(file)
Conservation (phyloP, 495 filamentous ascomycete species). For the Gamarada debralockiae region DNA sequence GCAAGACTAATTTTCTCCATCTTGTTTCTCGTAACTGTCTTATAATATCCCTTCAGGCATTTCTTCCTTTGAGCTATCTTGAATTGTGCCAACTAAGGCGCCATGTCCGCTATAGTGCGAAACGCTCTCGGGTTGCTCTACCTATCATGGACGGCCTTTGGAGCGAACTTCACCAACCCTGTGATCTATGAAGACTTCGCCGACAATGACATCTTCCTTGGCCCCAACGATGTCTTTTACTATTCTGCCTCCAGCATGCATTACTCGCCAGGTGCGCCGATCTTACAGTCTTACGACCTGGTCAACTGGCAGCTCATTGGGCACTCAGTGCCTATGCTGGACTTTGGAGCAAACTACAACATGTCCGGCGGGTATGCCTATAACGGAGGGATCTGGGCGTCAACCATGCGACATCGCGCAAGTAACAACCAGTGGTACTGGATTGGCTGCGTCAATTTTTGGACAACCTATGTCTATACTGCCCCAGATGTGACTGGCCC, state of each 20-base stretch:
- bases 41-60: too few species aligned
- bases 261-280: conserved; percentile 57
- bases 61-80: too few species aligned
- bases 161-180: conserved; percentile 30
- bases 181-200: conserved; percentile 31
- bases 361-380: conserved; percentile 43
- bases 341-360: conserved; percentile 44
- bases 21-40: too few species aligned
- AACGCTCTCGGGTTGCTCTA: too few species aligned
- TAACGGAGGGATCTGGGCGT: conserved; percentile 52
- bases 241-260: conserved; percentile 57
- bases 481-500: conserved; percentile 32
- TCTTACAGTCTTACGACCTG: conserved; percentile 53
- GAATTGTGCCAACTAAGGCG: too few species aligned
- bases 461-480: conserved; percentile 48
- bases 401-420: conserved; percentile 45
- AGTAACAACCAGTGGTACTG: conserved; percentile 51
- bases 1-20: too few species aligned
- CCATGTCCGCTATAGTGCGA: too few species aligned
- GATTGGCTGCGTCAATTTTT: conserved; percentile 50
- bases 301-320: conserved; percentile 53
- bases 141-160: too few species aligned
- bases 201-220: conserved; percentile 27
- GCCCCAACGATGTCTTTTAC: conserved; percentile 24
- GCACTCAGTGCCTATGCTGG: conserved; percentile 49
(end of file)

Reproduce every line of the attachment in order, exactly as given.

Conservation (phyloP, 495 filamentous ascomycete species). For the Gamarada debralockiae region DNA sequence GCAAGACTAATTTTCTCCATCTTGTTTCTCGTAACTGTCTTATAATATCCCTTCAGGCATTTCTTCCTTTGAGCTATCTTGAATTGTGCCAACTAAGGCGCCATGTCCGCTATAGTGCGAAACGCTCTCGGGTTGCTCTACCTATCATGGACGGCCTTTGGAGCGAACTTCACCAACCCTGTGATCTATGAAGACTTCGCCGACAATGACATCTTCCTTGGCCCCAACGATGTCTTTTACTATTCTGCCTCCAGCATGCATTACTCGCCAGGTGCGCCGATCTTACAGTCTTACGACCTGGTCAACTGGCAGCTCATTGGGCACTCAGTGCCTATGCTGGACTTTGGAGCAAACTACAACATGTCCGGCGGGTATGCCTATAACGGAGGGATCTGGGCGTCAACCATGCGACATCGCGCAAGTAACAACCAGTGGTACTGGATTGGCTGCGTCAATTTTTGGACAACCTATGTCTATACTGCCCCAGATGTGACTGGCCC, state of each 20-base stretch:
- bases 41-60: too few species aligned
- bases 261-280: conserved; percentile 57
- bases 61-80: too few species aligned
- bases 161-180: conserved; percentile 30
- bases 181-200: conserved; percentile 31
- bases 361-380: conserved; percentile 43
- bases 341-360: conserved; percentile 44
- bases 21-40: too few species aligned
- AACGCTCTCGGGTTGCTCTA: too few species aligned
- TAACGGAGGGATCTGGGCGT: conserved; percentile 52
- bases 241-260: conserved; percentile 57
- bases 481-500: conserved; percentile 32
- TCTTACAGTCTTACGACCTG: conserved; percentile 53
- GAATTGTGCCAACTAAGGCG: too few species aligned
- bases 461-480: conserved; percentile 48
- bases 401-420: conserved; percentile 45
- AGTAACAACCAGTGGTACTG: conserved; percentile 51
- bases 1-20: too few species aligned
- CCATGTCCGCTATAGTGCGA: too few species aligned
- GATTGGCTGCGTCAATTTTT: conserved; percentile 50
- bases 301-320: conserved; percentile 53
- bases 141-160: too few species aligned
- bases 201-220: conserved; percentile 27
- GCCCCAACGATGTCTTTTAC: conserved; percentile 24
- GCACTCAGTGCCTATGCTGG: conserved; percentile 49